Inter-site Replication - Page 2

By Brien M. Posey | Posted Oct 8, 2000
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Because IP is generally the replication protocol of choice, I'll be using IP in my examples. Once the Active Directory Sites and Services snap-in is loaded, navigate through the hierarchy to Active Directory Sites and Services|Sites|Inter-Site Transports|IP. Right- click on the IP folder (use the SMTP folder if you're setting up an SMTP-based site link), and select New Site Link from the context menu.

At this point, you'll see a dialog box that asks you which sites will be used with the new site link. Select the involved sites and click Add. When you do, the sites will be moved to the Sites In This Link column, as shown in Figure 1. As the figure shows, you must also specify a name for the site link. Click OK to create the link.

Figure 1: Site links must be associated with at least two sites.

Step 2 Configure the Site Link's Associated Attributes

Once you've created a site link, you'll need to configure several attributes for the site. These attributes include things like the replication schedule and the link cost. To set the attributes for the site, navigate through the Active Directory Sites and Services snap- in to Active Directory Sites and Services|Sites|Inter-Site Transports|IP. Your newly created site link will appear in the column in the right, as shown in Figure 2. Right-click on the site link and select Properties from the context menu. When you do, you'll see a site link properties sheet similar to the one shown in Figure 3.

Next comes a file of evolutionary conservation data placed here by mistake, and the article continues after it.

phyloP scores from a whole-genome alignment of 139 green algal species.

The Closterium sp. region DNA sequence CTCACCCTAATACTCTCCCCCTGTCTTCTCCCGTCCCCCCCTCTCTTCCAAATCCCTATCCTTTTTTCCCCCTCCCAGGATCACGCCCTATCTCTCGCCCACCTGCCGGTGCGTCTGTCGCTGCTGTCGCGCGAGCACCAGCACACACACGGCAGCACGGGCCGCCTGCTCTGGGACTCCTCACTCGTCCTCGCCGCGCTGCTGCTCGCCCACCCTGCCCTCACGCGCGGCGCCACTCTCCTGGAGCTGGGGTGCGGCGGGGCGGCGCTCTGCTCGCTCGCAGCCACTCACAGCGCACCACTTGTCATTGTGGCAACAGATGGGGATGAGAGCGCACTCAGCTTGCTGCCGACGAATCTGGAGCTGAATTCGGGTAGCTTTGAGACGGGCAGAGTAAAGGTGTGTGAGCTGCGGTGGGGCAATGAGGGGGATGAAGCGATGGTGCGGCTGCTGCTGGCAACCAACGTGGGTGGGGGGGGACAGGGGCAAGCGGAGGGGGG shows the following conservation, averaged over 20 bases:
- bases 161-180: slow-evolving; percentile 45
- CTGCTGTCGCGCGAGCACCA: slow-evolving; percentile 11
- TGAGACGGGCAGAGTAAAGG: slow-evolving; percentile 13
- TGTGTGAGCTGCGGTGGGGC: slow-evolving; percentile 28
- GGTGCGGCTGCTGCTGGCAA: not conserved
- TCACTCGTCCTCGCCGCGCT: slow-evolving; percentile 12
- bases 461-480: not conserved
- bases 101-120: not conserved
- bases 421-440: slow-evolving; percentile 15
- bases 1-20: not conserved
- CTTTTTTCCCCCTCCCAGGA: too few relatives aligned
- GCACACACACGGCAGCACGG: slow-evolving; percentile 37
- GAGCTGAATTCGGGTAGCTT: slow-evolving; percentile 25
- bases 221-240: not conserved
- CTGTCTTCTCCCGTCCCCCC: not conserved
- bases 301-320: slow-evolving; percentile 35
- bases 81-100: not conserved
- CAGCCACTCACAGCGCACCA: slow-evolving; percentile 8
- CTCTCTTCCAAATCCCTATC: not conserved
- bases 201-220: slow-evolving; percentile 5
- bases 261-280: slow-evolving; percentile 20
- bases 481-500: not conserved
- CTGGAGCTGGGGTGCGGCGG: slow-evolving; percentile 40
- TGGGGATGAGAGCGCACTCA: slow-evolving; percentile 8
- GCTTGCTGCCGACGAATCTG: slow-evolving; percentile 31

Figure 2: The IP folder contains your newlycreated site link.

Figure 3: The site link's properties sheet allows you to set the site link's attributes.

As you can see, the properties sheet allows you to set various attributes for the site link. You can add and remove sites from the site link with the click of a mouse. Another field lets you enter a description of the link. However, toward the bottom of the window is a Cost setting that you may not be familiar with.

Financial Cost

It may seem strange to use the name Cost when you're talking about bandwidth. However, you can use it for financial purposes. Some providers still charge a per-packet fee for the use of various types of leased lines. If your network includes such lines, you could base the Cost setting on the actual financial cost of using each connection rather than basing it on connection speed.

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